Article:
Hiking to The Cuillin with Simon Riddell and the LomoGraflok 4×5 Instant Back

We originally spoke to Simon Riddell back in 2020 where he talked about his Mental Collodion project. We caught up with him to find out how the project was progressing and share with us his experiences of shooting with the prototype of the LomoGraflok 4×5 Instant Back in different, and sometimes challenging situations.

Photos by Simon Riddell

Hello Simon, please introduce yourself to our community?

Since launching the Mental Collodion project I have produced over 50 plates, in collaboration with my sitters and some self-portraits. Everyone has found the process to be very cathartic and worthwhile, with masses of positivity emerging from the two exhibitions to date. I was also awarded a commission from the Spirit360 initiative in the Scottish Highlands, where I chose to shoot the portraits of my fellow Lifeboat Crewmembers. Further to that, Mental Collodion was successful in a funding application that has helped to buy materials to allow the experimentation process around online wet plate collodion sessions. I can confirm that it is possible to produce excellent wet plates in this manner, although the exposure times are about 5 times longer than ‘in person’ sessions. This makes for an interesting experience and, in my opinion, only makes the final plate feel even more valuable in terms of effort.

To celebrate the first chapter in the project, I am making a book, called “Mental Collodion: A Celebration of Our Resilience”. I want to shine a light on the project and the people who it attracted to sit with me for a few hours. The book will encompass the brilliance of these people, of whom I’m now proud to call my Brothers and Sisters. There will be a narrative of each person and some behind-the-scenes content, including some shots of us working in the studio. t was a great insight into the human condition to work with people from all walks of life, who all seemed to have experienced similar states of mind and depicted these emotions so graphically on our plates. The use of multiple exposures is integral to this process, I feel it helps us show who we really are, and what we’re truly feeling.

Photos by Simon Riddell

How did you get into shooting with large format cameras?

A natural progression from medium format, I guess. I’ve had a fairly speedy journey to large format from 35 mm, always searching for the tool to offer me more potential for creativity. I remember using the early Lensbaby equipment on my Dad’s Canon, thinking it was wonderful to be detached from the normal fixed positions. When I started to use the Bronica ETRSi I loved the jump up in size, of both the camera and perhaps more, the negative. I felt a deeper connection to my work when I was in the darkroom. Then I saw the Mamiya RB67 in action, which I think is the first camera with bellows I used. It set me on the path to where I am now, having just finished building my own Ultra Large Format Camera, shooting 16×16 inch plates. It uses a Swift & Son’s brass lens from the 1860s which opens to f4. I am over the moon with the camera build, which centres around the back focusing of the Durst Laborator enlarger. This is Isaac, my son, helping me one night with finishing off the build. The lens is mounted to a 4×5 inch Toyo standard which allows the large format camera movements. We also built reducing backs which allow me to shoot down to the Fuji Instax Wide film.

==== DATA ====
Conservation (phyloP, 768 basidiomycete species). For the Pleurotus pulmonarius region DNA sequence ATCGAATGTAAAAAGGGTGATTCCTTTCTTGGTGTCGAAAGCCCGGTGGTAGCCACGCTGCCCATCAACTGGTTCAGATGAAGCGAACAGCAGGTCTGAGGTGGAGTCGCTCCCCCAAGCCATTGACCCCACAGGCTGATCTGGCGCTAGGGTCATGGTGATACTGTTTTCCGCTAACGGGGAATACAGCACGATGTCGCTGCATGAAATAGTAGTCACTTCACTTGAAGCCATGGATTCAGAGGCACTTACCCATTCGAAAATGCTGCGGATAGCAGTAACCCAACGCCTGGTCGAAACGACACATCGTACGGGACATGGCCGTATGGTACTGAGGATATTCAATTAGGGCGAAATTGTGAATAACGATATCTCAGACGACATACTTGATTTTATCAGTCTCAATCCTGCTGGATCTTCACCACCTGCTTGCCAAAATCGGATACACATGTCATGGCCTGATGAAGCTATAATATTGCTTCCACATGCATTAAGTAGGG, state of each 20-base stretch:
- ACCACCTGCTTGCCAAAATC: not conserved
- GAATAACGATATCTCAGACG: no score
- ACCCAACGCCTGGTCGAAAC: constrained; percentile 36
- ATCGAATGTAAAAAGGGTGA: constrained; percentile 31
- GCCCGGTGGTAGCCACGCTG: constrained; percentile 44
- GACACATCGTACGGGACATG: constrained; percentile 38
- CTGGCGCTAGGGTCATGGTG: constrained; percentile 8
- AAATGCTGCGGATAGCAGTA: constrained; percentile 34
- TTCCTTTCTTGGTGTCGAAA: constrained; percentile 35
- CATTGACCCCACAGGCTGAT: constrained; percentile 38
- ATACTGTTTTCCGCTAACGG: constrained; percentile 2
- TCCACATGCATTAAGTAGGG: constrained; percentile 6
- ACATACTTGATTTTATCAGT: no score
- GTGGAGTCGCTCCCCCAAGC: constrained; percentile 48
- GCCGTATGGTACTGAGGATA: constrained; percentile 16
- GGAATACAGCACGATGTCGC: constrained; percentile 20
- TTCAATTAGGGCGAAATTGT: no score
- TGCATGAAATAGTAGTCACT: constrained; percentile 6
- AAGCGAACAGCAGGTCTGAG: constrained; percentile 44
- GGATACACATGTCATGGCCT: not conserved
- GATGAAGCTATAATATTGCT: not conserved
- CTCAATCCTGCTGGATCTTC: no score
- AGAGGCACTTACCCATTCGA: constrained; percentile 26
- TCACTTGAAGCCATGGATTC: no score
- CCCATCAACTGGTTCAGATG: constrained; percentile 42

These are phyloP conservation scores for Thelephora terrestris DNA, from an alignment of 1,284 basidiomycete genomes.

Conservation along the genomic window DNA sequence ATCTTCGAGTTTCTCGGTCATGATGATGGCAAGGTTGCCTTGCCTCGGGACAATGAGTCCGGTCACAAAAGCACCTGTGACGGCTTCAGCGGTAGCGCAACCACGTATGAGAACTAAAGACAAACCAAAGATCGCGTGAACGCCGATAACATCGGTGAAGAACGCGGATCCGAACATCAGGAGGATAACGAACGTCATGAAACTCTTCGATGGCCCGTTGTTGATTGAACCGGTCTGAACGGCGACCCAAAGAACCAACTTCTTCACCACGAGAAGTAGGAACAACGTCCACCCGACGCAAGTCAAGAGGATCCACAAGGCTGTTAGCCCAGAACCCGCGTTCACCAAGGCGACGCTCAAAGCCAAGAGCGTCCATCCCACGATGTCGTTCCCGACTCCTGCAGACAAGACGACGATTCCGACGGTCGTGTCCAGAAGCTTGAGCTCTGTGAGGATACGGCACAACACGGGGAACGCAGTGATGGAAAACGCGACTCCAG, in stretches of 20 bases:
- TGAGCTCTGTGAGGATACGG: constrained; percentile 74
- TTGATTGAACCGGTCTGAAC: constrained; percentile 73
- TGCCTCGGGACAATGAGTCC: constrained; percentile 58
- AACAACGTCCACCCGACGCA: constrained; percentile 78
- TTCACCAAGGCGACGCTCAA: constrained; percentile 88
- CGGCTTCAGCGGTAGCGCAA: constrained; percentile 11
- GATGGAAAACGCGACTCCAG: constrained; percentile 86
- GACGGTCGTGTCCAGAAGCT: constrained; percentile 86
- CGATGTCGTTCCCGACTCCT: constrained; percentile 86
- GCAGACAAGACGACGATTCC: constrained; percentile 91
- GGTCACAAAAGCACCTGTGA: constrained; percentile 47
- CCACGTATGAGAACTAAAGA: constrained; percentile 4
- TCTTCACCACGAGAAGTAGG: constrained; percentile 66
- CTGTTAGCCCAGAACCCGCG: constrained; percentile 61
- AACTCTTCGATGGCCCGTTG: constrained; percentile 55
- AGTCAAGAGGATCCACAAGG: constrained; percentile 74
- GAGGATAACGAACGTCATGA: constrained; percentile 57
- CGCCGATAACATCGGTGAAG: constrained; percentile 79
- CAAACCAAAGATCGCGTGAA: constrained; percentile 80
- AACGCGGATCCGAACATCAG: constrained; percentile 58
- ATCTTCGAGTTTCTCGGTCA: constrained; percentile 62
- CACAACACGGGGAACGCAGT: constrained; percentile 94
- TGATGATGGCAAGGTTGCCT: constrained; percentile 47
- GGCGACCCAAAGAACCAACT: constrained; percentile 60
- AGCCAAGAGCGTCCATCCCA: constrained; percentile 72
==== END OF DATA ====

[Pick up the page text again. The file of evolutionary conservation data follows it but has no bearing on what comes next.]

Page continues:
How did you find shooting with the LomoGraflok?

It was fantastic to use the first prototype, especially with the black and white film you sent! The fact it was so portable, and light meant that I packed it with the wet plate gear and headed in to the Cuillin Mountain in the Isle of Skye. During my initial recce, I decided that I wanted the LomoGraflok with me throughout what was shaping up to be a year-long project, called “Peak Perseverance”, where I aim to document the Cuillin using collodion methods, from the base of the Mountain, to (hopefully) shooting plate at the summit. The sheer effort and high risk of failure involved with shooting wet plate collodion outdoors is insane, let alone taking it away from the comforts of a darkroom/darkvan and walking the gear in with you. It quickly became apparent that this project would produce some amazing results when everything was in my favour, but that this might not happen a great many times! The Cuillin is regarded as the place to go in the UK for mountaineering as it has exceptionally stunning landscapes and technical climbs. The atmosphere is immense up there, but the conditions can and often are, absolutely brutal, changing constantly just to further enhance the challenge. Having the LomoGraflok in my pack meant that no matter what the conditions were doing, I would be able to at least document the fact that I had hiked to where I was, with the intention of shooting plate! It enabled me to take something tangible home, which was fantastic for my morale! It also reminded me just how hard this project was, and that I shouldn’t beat myself up for not being able to turn out some plates if I had failed. Also, being able to share my journey with others by showing a piece of analogue instant film is supremely cool. Ideally, I would like to write a book over the year, and hopefully, the film will be there to document the journey! Here are some shots of me shooting wet plate at “Sligachan”, looking out to the Cuillin. I was testing the Ilford pop-up darkroom at the time.